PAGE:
- Jackson man to cast electoral vote for Trump; others trying to dissuade him (11/29/16)51
- Man killed by vehicle had been charged with domestic assault (11/30/16)
- Hotel chain president: City should regulate short-term lodging (11/27/16)16
- Former Cape council member dies, remembered as 'wonderful public servant' (11/29/16)1
- Woman accused in three robberies disguised herself as man (11/29/16)5
- Post-election taunts reported at Jackson schools (12/2/16)24
- Officers: Delta man dies during domestic dispute (11/28/16)1
- Business notebook: New store shows faith in Scott City district (11/28/16)
- Missouri chamber to honor Cape's John Mehner (11/30/16)6
- Men who pulled father, son from burning car near Naylor honored by highway patrol (12/1/16)
Flying into tomorrow: Security's impact
The thwarted terrorism plot that emerged on Thursday is an unpleasant reminder: Air travel will have to change to meet the ever-increasing demands of aviation security -- while keeping comfort-seeking passengers happy.
Here are five ways experts expect air travel to evolve.
Keep your carry-on: Don't assume overhead compartments will completely disappear. Actually, they might get bigger. The British government's ban on carry-on luggage in response to the terror threat is probably a short-term inconvenience, much like the post-Sept. 11 ban on sharp objects, such as scissors.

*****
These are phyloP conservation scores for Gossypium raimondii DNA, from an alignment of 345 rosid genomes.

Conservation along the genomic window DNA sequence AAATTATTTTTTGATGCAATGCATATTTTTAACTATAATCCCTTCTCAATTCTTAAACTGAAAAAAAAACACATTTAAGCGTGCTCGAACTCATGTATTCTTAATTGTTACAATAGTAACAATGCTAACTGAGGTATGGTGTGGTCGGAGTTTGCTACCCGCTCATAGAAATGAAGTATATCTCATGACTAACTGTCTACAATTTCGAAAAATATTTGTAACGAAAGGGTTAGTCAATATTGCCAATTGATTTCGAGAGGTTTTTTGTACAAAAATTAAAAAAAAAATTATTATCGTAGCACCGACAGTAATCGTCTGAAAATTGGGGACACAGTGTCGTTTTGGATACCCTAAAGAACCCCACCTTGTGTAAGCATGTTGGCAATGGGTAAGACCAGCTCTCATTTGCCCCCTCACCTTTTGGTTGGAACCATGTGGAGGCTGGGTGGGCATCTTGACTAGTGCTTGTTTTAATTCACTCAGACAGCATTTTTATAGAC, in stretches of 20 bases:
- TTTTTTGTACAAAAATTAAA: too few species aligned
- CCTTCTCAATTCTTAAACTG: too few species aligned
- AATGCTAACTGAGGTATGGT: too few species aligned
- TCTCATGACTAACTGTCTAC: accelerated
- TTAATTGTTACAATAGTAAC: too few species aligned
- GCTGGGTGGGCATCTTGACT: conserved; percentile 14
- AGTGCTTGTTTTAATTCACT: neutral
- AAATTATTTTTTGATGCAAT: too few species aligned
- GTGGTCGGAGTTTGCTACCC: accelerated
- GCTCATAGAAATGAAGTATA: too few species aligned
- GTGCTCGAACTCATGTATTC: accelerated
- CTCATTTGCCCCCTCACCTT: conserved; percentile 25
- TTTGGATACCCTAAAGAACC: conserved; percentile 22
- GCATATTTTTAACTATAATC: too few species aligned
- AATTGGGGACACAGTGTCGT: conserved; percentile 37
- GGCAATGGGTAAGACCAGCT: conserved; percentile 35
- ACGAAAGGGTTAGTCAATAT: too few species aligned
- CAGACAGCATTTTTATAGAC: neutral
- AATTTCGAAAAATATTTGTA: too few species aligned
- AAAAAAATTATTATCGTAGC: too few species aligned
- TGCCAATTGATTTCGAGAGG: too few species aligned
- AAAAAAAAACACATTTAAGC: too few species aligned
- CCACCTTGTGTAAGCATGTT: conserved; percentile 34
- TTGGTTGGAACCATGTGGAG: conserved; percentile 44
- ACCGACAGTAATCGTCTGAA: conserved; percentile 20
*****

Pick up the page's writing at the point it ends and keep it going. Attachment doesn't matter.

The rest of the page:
The information age: Working together, the U.S. government and airlines will collect more data on passengers than ever before through techniques like biometric technology (recognizing humans through such features as fingerprints and irises) and psychoanalysis (a way to detect abnormal human behavior, such as body language and speech patterns).
You're on cabin camera: Last year, the Federal Aviation Administration proposed a mandate for cameras in the cabin and wireless devices for flight attendants to alert the cockpit crew to an emergency. That plan may become a reality within the next year.
Winds of change: You know how sometimes your luggage is swabbed to check for possible explosive material? Imagine that happening to your entire body. The technology, which blows a puff of air over a passenger and then tests that air for residue, is readily available and already being used in some cities.
Flying high prices: All this fancy technology and other creative innovations comes with a big price tag. That cost -- and the rising price of fuel -- will probably be passed on to travelers.